Myanmar 11.7.13 Cultural Details (Grace)

We are about to leave for day 4 of our classes, and I wanted to give an update before we leave.  My friend, Glenda Grayum, asked a couple of questions that reminded me not to take for granted that you understand everything we put in our emails.  Thanks, Glenda.
Food: Myanmar is an exceptionally poor nation.  They eat very little meat (partly because of poverty, partly because of Buddhism, and partly because of the Asian diet).  They eat MOUNTAINS of rice at every meal.  Rice with dried fish, rice with soy beans, rice with vegetables.  Unfortunately, we cannot eat anything raw – fruits or vegetables – because of the organisms that live on produce in underdeveloped nations.  So, eating can be quite a challenge.  We eat lunch each day with Pastor Siama and our students.
Buddhist woman with babies: She did not come to class yesterday but sent word that she will be there today.  The white solution on their faces is called Nakai.  It is a cream made from the pulp of a tree.  For thousands of years, Burmese people have used it as a make-up, as a traditional symbol, and as a sunscreen.  They all wear it – even men, although women wear it almost universally every day.   If you’ve ever read biographies of Ann and Adoniram Judson, you may remember that they called these people “the white faces.”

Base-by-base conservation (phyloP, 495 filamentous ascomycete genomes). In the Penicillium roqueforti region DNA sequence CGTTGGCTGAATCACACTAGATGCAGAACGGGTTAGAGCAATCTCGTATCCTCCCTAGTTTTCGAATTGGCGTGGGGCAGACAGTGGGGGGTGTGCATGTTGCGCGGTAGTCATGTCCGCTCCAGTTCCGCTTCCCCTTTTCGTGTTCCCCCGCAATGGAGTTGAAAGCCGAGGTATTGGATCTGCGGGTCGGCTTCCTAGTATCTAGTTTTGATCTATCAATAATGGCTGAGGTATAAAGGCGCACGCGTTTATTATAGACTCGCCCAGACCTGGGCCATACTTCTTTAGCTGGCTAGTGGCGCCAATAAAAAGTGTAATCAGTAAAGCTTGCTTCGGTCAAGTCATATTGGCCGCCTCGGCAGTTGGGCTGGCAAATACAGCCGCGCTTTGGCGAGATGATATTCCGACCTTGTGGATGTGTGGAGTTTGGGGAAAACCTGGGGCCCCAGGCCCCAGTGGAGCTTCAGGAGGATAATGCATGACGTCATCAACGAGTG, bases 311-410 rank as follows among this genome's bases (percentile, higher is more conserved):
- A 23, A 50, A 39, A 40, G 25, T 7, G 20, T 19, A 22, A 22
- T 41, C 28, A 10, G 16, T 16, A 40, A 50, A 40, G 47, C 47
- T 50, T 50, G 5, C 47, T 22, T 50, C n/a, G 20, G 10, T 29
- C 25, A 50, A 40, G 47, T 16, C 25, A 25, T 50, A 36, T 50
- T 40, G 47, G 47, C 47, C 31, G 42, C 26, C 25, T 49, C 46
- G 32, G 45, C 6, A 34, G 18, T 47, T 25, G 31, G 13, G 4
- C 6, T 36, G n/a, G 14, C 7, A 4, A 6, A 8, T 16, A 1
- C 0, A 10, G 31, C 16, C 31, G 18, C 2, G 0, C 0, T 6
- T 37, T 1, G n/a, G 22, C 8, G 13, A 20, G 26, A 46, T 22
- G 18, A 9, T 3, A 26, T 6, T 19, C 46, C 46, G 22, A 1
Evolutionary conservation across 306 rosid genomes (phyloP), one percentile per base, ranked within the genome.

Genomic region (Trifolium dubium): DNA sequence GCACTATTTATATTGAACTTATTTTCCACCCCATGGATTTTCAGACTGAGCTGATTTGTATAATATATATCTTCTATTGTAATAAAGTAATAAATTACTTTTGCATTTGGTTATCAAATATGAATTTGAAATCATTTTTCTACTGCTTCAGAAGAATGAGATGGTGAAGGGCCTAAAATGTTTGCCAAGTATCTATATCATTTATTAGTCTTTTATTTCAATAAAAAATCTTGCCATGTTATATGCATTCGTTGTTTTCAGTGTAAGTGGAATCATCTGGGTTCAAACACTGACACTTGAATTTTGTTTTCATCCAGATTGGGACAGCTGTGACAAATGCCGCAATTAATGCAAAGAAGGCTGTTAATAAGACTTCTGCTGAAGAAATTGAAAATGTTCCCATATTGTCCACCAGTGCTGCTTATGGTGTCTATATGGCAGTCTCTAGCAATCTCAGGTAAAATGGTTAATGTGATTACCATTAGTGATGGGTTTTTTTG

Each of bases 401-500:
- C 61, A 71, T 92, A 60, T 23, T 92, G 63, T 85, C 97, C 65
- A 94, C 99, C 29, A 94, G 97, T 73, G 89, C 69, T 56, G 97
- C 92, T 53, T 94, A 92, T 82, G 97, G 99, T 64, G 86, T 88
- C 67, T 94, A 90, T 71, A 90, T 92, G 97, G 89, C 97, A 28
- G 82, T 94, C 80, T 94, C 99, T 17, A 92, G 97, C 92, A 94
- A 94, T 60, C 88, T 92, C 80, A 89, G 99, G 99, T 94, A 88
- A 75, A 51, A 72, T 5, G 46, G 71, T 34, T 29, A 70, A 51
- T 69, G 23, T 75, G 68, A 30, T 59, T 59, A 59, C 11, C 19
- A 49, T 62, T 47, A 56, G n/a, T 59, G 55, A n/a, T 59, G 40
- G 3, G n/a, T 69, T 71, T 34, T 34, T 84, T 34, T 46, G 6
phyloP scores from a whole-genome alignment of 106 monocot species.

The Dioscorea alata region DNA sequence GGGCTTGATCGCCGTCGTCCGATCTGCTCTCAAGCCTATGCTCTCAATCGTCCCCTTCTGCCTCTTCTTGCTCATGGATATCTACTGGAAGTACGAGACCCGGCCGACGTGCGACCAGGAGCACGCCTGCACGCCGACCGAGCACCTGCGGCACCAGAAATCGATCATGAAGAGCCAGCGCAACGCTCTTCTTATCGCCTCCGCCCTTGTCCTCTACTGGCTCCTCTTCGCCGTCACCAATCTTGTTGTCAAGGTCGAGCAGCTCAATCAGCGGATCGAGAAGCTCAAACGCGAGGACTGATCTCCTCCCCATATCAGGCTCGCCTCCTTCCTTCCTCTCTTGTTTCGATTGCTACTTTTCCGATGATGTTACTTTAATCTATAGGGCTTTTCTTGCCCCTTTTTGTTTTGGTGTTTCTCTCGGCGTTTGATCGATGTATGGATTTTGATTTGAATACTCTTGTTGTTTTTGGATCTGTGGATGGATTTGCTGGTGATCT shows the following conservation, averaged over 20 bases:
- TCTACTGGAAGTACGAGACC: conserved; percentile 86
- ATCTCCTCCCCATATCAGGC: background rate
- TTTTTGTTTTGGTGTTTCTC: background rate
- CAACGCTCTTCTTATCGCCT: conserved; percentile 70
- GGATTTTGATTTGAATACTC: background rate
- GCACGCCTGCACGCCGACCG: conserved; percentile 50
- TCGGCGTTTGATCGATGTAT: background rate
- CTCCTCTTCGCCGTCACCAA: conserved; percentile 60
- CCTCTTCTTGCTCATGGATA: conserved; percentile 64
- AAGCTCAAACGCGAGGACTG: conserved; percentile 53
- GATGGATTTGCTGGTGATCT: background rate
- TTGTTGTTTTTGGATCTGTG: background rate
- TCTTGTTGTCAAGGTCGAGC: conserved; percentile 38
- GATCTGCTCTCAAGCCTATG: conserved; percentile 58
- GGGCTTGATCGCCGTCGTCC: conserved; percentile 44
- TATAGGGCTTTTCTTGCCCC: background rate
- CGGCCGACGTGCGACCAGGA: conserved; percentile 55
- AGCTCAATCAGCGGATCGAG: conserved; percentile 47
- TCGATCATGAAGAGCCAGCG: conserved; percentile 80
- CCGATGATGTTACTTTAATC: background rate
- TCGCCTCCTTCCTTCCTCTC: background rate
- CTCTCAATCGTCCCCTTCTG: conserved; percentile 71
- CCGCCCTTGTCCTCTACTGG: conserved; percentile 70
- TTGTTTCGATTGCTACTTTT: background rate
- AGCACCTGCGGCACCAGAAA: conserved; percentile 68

Electricity: The infrastructure in Myanmar has not been upgraded in decades.  The roads are atrocious, the buildings are crumbling, and the electrical grid is antiquated.  We lose power constantly.  Out in the remote area where we teach, this means that even the four fans that blow around the hot air are not in operation.  Very hot!!!!
Religion: Myanmar (Burma) is a Buddhist nation.  There is no question about that.   As we were landing, I counted 42 gold pagoda spires.  There are thousands of pagodas – one in every small neighborhood.  The monks walk the streets in their burgundy garb picking up donated food.  Once a month, they have a festival day when people bring money they have been collecting for ten days and food to the monks.  They play loud, eerie music and dance around.  It is heart breaking.  This festival day was yesterday, and the music blared the entire time we were teaching.  Looking around, I feel overwhelmed at the task of winning this nation.  There is such need here for the gospel of Jesus Christ. I’ve included a picture of the front of a Buddhist temple (not a pagoda – I’ll send a picture of that soon).
Our classes here are much smaller than the ones in Africa, but I feel that this is still one of the most profitable teaching sites for Global Baptist Training Foundation.  These people soak up the teaching like sponges.  They want to win their nation, and we are honored and humbled to equip them.  They are begging us to return in six months instead of a year.  Please pray that we would have wisdom and the finances necessary to train these people.
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